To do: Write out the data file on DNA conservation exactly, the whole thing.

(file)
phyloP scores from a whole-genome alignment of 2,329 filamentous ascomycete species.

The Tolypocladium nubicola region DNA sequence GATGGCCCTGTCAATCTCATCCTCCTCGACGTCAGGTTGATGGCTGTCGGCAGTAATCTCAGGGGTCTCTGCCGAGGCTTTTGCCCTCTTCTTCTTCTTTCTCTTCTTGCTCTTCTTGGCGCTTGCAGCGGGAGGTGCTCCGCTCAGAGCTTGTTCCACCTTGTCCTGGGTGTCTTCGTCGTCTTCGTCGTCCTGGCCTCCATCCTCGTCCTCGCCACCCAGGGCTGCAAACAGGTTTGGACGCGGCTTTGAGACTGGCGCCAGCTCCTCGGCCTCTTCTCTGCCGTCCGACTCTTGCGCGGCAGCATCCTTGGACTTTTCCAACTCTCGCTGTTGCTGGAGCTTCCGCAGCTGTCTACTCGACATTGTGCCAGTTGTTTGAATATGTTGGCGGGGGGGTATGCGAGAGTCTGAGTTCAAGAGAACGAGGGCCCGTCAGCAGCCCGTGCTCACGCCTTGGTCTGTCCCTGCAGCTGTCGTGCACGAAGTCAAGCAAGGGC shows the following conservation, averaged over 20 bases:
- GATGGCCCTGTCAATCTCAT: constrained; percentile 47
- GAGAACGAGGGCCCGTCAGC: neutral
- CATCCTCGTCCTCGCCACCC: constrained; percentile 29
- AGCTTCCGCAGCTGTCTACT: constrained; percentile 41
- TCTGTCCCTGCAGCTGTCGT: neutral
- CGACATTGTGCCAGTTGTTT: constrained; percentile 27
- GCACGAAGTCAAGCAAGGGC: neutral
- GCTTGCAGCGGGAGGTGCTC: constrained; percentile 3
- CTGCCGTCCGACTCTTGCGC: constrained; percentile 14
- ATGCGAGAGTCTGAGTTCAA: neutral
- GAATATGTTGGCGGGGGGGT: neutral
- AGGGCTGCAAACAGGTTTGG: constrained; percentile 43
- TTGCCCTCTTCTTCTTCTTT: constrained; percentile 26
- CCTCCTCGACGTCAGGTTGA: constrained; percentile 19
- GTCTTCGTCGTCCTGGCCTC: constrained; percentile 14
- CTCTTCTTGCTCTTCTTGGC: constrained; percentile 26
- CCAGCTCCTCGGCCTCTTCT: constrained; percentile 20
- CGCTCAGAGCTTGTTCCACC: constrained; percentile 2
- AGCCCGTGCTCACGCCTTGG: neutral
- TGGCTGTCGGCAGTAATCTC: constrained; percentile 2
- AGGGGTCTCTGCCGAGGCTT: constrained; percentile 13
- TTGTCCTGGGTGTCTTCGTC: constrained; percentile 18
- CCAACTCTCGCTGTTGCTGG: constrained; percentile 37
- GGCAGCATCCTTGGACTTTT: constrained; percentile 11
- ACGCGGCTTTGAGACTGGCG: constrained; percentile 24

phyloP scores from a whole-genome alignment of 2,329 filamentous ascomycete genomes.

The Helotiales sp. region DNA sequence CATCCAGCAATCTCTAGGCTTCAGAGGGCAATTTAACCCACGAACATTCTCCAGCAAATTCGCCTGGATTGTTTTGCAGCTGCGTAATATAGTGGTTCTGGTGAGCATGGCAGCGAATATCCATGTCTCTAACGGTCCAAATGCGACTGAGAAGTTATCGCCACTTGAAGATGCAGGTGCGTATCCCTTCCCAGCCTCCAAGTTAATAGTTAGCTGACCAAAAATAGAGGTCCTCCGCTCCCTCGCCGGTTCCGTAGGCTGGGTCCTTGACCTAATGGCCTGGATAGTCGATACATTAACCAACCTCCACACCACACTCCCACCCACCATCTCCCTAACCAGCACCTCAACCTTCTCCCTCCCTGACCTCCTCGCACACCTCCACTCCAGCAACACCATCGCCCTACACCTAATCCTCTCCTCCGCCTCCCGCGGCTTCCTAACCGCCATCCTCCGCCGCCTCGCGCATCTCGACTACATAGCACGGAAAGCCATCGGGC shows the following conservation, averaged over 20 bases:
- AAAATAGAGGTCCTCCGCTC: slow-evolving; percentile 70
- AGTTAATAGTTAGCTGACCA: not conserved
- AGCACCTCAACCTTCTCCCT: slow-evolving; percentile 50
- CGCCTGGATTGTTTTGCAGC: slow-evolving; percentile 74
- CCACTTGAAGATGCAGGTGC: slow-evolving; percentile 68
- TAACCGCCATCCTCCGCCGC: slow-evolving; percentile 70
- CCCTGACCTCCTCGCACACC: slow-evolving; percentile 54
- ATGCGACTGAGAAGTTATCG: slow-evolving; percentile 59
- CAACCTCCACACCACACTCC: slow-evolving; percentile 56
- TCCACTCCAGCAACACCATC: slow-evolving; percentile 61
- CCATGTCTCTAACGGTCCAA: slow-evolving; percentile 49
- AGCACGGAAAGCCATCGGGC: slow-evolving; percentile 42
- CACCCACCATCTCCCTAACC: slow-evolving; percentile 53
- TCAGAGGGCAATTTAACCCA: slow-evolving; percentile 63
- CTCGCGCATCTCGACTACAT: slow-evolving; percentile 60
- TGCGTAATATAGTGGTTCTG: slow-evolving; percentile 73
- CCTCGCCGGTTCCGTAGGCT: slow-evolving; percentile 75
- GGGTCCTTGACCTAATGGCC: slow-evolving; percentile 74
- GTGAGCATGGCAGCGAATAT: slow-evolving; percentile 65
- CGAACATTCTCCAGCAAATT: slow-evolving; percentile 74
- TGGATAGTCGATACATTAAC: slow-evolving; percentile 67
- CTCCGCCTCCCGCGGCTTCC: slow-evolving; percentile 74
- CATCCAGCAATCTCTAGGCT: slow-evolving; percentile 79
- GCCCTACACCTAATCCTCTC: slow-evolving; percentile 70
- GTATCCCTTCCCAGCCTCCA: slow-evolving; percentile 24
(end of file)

phyloP scores from a whole-genome alignment of 2,329 filamentous ascomycete species.

The Tolypocladium nubicola region DNA sequence GATGGCCCTGTCAATCTCATCCTCCTCGACGTCAGGTTGATGGCTGTCGGCAGTAATCTCAGGGGTCTCTGCCGAGGCTTTTGCCCTCTTCTTCTTCTTTCTCTTCTTGCTCTTCTTGGCGCTTGCAGCGGGAGGTGCTCCGCTCAGAGCTTGTTCCACCTTGTCCTGGGTGTCTTCGTCGTCTTCGTCGTCCTGGCCTCCATCCTCGTCCTCGCCACCCAGGGCTGCAAACAGGTTTGGACGCGGCTTTGAGACTGGCGCCAGCTCCTCGGCCTCTTCTCTGCCGTCCGACTCTTGCGCGGCAGCATCCTTGGACTTTTCCAACTCTCGCTGTTGCTGGAGCTTCCGCAGCTGTCTACTCGACATTGTGCCAGTTGTTTGAATATGTTGGCGGGGGGGTATGCGAGAGTCTGAGTTCAAGAGAACGAGGGCCCGTCAGCAGCCCGTGCTCACGCCTTGGTCTGTCCCTGCAGCTGTCGTGCACGAAGTCAAGCAAGGGC shows the following conservation, averaged over 20 bases:
- GATGGCCCTGTCAATCTCAT: constrained; percentile 47
- GAGAACGAGGGCCCGTCAGC: neutral
- CATCCTCGTCCTCGCCACCC: constrained; percentile 29
- AGCTTCCGCAGCTGTCTACT: constrained; percentile 41
- TCTGTCCCTGCAGCTGTCGT: neutral
- CGACATTGTGCCAGTTGTTT: constrained; percentile 27
- GCACGAAGTCAAGCAAGGGC: neutral
- GCTTGCAGCGGGAGGTGCTC: constrained; percentile 3
- CTGCCGTCCGACTCTTGCGC: constrained; percentile 14
- ATGCGAGAGTCTGAGTTCAA: neutral
- GAATATGTTGGCGGGGGGGT: neutral
- AGGGCTGCAAACAGGTTTGG: constrained; percentile 43
- TTGCCCTCTTCTTCTTCTTT: constrained; percentile 26
- CCTCCTCGACGTCAGGTTGA: constrained; percentile 19
- GTCTTCGTCGTCCTGGCCTC: constrained; percentile 14
- CTCTTCTTGCTCTTCTTGGC: constrained; percentile 26
- CCAGCTCCTCGGCCTCTTCT: constrained; percentile 20
- CGCTCAGAGCTTGTTCCACC: constrained; percentile 2
- AGCCCGTGCTCACGCCTTGG: neutral
- TGGCTGTCGGCAGTAATCTC: constrained; percentile 2
- AGGGGTCTCTGCCGAGGCTT: constrained; percentile 13
- TTGTCCTGGGTGTCTTCGTC: constrained; percentile 18
- CCAACTCTCGCTGTTGCTGG: constrained; percentile 37
- GGCAGCATCCTTGGACTTTT: constrained; percentile 11
- ACGCGGCTTTGAGACTGGCG: constrained; percentile 24

phyloP scores from a whole-genome alignment of 2,329 filamentous ascomycete genomes.

The Helotiales sp. region DNA sequence CATCCAGCAATCTCTAGGCTTCAGAGGGCAATTTAACCCACGAACATTCTCCAGCAAATTCGCCTGGATTGTTTTGCAGCTGCGTAATATAGTGGTTCTGGTGAGCATGGCAGCGAATATCCATGTCTCTAACGGTCCAAATGCGACTGAGAAGTTATCGCCACTTGAAGATGCAGGTGCGTATCCCTTCCCAGCCTCCAAGTTAATAGTTAGCTGACCAAAAATAGAGGTCCTCCGCTCCCTCGCCGGTTCCGTAGGCTGGGTCCTTGACCTAATGGCCTGGATAGTCGATACATTAACCAACCTCCACACCACACTCCCACCCACCATCTCCCTAACCAGCACCTCAACCTTCTCCCTCCCTGACCTCCTCGCACACCTCCACTCCAGCAACACCATCGCCCTACACCTAATCCTCTCCTCCGCCTCCCGCGGCTTCCTAACCGCCATCCTCCGCCGCCTCGCGCATCTCGACTACATAGCACGGAAAGCCATCGGGC shows the following conservation, averaged over 20 bases:
- AAAATAGAGGTCCTCCGCTC: slow-evolving; percentile 70
- AGTTAATAGTTAGCTGACCA: not conserved
- AGCACCTCAACCTTCTCCCT: slow-evolving; percentile 50
- CGCCTGGATTGTTTTGCAGC: slow-evolving; percentile 74
- CCACTTGAAGATGCAGGTGC: slow-evolving; percentile 68
- TAACCGCCATCCTCCGCCGC: slow-evolving; percentile 70
- CCCTGACCTCCTCGCACACC: slow-evolving; percentile 54
- ATGCGACTGAGAAGTTATCG: slow-evolving; percentile 59
- CAACCTCCACACCACACTCC: slow-evolving; percentile 56
- TCCACTCCAGCAACACCATC: slow-evolving; percentile 61
- CCATGTCTCTAACGGTCCAA: slow-evolving; percentile 49
- AGCACGGAAAGCCATCGGGC: slow-evolving; percentile 42
- CACCCACCATCTCCCTAACC: slow-evolving; percentile 53
- TCAGAGGGCAATTTAACCCA: slow-evolving; percentile 63
- CTCGCGCATCTCGACTACAT: slow-evolving; percentile 60
- TGCGTAATATAGTGGTTCTG: slow-evolving; percentile 73
- CCTCGCCGGTTCCGTAGGCT: slow-evolving; percentile 75
- GGGTCCTTGACCTAATGGCC: slow-evolving; percentile 74
- GTGAGCATGGCAGCGAATAT: slow-evolving; percentile 65
- CGAACATTCTCCAGCAAATT: slow-evolving; percentile 74
- TGGATAGTCGATACATTAAC: slow-evolving; percentile 67
- CTCCGCCTCCCGCGGCTTCC: slow-evolving; percentile 74
- CATCCAGCAATCTCTAGGCT: slow-evolving; percentile 79
- GCCCTACACCTAATCCTCTC: slow-evolving; percentile 70
- GTATCCCTTCCCAGCCTCCA: slow-evolving; percentile 24